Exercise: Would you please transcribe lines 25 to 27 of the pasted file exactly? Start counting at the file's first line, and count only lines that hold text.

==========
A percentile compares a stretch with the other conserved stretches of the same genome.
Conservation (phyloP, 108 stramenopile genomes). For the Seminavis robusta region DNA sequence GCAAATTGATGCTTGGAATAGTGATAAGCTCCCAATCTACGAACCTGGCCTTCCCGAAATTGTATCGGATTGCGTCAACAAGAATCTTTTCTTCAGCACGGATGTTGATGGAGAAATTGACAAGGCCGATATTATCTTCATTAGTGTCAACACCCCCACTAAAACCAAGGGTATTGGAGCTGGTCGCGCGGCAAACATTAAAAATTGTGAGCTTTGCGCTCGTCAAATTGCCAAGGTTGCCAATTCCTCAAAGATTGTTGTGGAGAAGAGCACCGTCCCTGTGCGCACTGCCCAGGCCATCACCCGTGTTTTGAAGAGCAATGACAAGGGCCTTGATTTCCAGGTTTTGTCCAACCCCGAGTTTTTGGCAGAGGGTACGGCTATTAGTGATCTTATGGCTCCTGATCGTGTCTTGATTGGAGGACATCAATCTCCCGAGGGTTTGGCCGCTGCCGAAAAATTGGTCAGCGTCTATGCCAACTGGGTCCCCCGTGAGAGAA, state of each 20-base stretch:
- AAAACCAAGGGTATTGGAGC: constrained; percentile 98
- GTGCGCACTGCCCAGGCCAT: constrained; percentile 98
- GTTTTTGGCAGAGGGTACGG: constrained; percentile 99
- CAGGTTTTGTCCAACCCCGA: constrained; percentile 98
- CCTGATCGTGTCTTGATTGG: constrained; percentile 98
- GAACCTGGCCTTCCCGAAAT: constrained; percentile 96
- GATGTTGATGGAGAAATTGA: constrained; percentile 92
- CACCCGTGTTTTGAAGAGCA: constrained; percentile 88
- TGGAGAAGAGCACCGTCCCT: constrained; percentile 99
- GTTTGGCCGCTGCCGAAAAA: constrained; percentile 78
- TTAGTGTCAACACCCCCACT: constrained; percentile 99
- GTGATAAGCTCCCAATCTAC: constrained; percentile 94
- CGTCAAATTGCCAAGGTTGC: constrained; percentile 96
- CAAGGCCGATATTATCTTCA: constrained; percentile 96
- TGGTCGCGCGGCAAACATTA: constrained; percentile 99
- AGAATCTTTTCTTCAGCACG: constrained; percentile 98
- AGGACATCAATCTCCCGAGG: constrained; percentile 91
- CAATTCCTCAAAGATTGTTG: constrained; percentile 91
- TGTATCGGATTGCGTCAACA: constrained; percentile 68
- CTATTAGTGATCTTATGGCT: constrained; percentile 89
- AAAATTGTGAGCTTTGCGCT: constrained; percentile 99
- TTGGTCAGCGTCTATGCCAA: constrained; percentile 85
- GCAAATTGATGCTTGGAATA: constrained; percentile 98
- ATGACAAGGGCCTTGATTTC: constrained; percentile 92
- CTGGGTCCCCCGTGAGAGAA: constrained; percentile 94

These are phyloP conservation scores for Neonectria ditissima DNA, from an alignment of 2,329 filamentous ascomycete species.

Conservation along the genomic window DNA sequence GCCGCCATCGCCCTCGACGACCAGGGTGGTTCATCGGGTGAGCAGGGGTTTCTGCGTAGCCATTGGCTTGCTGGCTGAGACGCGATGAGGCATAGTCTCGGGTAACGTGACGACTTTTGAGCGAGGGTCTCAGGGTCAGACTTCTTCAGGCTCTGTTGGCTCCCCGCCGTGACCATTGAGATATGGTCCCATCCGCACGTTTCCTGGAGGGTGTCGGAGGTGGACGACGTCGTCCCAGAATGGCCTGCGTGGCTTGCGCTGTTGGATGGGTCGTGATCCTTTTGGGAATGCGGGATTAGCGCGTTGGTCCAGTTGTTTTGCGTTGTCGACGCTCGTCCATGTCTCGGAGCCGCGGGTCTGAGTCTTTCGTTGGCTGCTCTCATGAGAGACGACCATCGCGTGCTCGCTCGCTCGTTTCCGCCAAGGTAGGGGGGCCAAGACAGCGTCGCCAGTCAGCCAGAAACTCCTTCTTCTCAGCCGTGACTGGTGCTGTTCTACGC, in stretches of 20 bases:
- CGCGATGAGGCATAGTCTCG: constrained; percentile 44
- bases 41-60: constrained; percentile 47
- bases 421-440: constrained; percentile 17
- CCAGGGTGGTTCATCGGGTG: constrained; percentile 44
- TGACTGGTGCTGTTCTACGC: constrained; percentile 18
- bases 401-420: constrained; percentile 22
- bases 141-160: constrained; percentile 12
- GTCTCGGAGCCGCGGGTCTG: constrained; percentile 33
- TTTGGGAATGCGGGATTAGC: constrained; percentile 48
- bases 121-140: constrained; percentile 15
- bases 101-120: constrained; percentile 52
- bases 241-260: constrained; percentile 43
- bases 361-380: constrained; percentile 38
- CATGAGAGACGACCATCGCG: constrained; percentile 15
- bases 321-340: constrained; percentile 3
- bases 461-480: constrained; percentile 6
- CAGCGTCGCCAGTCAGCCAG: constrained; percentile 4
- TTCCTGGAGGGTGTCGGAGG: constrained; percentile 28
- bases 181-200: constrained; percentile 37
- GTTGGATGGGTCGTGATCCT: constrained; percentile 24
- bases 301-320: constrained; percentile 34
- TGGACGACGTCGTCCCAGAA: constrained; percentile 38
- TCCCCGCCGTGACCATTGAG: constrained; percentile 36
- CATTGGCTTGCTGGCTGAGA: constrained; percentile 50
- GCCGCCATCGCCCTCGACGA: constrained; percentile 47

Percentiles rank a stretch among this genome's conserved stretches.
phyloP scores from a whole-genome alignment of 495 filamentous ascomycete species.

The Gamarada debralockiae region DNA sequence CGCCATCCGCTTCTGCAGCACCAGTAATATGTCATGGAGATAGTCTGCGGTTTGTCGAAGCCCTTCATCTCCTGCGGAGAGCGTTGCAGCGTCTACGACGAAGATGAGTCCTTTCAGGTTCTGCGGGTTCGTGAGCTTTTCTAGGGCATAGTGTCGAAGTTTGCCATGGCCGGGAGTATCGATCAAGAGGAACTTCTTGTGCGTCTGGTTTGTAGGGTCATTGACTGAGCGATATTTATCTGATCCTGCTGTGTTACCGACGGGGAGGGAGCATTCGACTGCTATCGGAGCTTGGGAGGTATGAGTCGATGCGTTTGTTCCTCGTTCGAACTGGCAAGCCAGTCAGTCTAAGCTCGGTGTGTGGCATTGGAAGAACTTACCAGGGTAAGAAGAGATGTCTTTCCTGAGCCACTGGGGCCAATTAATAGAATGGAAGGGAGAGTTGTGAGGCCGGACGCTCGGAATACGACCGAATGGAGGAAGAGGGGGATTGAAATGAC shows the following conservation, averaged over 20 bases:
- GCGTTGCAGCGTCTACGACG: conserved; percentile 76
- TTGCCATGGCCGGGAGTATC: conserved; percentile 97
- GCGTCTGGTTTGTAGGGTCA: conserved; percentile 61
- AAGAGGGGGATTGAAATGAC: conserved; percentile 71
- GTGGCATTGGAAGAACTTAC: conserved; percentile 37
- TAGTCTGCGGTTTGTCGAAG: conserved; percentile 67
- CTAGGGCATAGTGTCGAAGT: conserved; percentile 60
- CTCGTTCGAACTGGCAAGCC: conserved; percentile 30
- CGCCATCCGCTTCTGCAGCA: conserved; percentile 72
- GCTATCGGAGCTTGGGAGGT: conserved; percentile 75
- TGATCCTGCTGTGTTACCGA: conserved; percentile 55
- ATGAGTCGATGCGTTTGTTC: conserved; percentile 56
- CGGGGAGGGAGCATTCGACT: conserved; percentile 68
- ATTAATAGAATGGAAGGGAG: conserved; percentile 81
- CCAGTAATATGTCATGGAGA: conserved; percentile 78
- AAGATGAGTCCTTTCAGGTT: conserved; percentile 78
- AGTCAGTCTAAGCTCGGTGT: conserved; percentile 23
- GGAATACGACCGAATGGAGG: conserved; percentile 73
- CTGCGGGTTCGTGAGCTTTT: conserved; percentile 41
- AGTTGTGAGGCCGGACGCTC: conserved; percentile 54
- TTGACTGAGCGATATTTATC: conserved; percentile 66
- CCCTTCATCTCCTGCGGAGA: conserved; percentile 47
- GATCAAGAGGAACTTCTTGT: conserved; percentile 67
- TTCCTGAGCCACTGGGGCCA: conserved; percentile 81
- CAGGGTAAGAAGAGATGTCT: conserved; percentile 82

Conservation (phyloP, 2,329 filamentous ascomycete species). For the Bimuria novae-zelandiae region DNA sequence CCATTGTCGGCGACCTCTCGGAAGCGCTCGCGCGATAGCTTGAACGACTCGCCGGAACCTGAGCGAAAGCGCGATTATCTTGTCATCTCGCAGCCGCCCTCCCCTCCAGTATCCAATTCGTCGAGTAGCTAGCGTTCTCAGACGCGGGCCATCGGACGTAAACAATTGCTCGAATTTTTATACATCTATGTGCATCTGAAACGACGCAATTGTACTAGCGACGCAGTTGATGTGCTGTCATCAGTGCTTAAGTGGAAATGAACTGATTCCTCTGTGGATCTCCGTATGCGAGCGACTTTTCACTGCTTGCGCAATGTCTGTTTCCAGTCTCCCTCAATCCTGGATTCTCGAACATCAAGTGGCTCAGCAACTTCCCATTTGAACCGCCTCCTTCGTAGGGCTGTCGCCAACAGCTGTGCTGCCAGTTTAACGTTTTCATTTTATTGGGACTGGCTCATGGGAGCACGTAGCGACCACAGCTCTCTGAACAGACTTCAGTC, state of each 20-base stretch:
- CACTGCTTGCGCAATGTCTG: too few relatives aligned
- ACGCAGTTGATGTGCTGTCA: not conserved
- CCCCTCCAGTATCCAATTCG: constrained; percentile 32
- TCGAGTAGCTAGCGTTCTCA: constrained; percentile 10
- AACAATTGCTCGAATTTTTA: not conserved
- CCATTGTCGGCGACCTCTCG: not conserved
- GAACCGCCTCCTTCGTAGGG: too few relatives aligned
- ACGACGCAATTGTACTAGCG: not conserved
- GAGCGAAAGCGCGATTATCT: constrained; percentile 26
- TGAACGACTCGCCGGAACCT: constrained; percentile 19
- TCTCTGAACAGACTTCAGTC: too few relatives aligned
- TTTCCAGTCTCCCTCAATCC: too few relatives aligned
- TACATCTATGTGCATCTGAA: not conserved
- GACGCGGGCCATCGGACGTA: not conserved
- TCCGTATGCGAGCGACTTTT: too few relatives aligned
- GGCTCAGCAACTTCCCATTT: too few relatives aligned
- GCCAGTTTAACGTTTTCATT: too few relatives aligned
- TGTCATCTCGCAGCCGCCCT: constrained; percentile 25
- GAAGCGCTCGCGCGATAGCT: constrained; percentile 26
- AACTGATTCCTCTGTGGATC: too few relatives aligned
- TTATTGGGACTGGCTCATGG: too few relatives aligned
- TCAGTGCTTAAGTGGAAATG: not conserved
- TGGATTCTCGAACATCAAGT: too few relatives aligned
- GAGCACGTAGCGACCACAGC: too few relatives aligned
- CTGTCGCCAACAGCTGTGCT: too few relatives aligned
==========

- GCAAATTGATGCTTGGAATA: constrained; percentile 98
- ATGACAAGGGCCTTGATTTC: constrained; percentile 92
- CTGGGTCCCCCGTGAGAGAA: constrained; percentile 94